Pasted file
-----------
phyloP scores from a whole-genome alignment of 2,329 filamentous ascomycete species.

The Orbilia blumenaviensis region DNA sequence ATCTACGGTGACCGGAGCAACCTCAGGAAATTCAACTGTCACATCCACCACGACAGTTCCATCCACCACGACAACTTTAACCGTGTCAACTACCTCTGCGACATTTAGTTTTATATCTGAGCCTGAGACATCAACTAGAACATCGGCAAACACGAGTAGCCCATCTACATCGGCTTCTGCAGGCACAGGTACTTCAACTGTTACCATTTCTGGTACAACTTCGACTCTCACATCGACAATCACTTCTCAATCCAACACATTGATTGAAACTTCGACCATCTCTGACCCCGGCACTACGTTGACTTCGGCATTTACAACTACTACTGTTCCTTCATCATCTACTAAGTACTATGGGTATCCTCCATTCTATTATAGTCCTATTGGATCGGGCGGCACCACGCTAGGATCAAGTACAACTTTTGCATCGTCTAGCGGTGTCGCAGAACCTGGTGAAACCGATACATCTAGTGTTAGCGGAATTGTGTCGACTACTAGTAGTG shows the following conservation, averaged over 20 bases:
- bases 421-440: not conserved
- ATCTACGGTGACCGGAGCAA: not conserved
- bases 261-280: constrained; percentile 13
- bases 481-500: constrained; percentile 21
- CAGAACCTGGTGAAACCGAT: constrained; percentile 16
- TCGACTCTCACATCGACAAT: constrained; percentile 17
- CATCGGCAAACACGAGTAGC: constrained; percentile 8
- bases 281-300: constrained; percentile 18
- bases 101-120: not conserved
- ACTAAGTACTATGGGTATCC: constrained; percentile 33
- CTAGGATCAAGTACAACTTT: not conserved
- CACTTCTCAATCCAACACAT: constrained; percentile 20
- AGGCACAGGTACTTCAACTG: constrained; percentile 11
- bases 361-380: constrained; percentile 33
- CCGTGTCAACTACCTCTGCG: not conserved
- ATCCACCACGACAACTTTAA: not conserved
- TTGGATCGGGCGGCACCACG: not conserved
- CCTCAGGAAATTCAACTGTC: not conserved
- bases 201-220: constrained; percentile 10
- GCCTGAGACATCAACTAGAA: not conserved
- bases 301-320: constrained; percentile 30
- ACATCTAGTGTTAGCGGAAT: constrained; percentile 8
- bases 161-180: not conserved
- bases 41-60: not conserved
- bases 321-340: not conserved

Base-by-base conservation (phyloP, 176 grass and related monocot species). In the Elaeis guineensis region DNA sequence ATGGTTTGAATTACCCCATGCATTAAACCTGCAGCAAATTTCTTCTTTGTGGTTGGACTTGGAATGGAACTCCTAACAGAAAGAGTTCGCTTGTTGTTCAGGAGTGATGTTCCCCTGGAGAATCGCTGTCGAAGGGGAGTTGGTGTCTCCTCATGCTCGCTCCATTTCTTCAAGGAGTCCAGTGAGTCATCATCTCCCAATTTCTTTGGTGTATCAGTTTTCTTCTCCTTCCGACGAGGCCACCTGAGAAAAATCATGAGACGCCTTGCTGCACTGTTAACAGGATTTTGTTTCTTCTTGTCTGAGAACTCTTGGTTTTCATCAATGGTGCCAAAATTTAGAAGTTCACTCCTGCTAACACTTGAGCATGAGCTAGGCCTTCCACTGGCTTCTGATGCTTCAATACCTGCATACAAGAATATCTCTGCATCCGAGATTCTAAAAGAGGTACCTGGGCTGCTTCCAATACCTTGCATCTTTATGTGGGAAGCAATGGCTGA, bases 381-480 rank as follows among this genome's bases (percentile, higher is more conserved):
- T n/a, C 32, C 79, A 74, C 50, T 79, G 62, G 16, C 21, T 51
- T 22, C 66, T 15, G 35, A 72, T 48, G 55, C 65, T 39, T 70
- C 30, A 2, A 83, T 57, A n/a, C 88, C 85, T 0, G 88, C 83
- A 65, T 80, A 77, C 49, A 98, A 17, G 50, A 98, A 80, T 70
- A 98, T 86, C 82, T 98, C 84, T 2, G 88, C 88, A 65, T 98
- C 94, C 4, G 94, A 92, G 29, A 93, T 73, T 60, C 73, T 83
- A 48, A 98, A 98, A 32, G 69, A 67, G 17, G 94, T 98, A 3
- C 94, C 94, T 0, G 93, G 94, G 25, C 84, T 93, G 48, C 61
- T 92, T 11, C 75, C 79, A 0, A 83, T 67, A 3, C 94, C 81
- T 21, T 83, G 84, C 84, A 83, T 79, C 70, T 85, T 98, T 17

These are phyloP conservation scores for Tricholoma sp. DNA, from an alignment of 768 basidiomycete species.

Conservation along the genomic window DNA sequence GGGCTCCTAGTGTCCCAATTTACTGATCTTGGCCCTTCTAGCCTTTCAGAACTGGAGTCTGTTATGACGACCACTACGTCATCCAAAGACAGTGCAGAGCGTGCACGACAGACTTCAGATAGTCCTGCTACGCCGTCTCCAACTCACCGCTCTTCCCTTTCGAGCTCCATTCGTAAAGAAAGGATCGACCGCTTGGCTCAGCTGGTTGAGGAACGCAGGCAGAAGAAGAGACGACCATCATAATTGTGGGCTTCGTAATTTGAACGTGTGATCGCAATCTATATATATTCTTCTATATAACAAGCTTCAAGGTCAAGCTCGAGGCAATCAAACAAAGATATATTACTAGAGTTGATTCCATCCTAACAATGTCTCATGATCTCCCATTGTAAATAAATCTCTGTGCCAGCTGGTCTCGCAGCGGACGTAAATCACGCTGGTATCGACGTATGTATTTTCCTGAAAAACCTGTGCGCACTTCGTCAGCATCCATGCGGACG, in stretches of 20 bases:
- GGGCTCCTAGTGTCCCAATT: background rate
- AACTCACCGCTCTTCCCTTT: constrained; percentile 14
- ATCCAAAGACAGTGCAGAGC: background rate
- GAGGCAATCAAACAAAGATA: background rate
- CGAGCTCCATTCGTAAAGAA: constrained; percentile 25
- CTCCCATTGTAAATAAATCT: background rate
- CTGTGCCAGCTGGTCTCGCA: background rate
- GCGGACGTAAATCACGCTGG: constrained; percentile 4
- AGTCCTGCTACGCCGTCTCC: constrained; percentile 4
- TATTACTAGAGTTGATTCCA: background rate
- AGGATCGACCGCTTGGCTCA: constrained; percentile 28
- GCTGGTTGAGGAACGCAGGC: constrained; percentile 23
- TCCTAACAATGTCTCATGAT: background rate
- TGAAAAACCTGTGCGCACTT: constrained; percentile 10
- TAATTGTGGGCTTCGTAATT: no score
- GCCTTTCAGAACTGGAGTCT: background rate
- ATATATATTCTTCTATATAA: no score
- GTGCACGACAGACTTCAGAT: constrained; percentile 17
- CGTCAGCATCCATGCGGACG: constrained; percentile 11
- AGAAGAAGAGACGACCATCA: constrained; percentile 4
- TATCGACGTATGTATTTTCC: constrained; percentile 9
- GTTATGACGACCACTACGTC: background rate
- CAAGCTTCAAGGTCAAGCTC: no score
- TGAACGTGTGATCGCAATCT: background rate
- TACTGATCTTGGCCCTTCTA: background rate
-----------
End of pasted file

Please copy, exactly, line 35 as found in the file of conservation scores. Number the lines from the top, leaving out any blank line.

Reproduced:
- A 48, A 98, A 98, A 32, G 69, A 67, G 17, G 94, T 98, A 3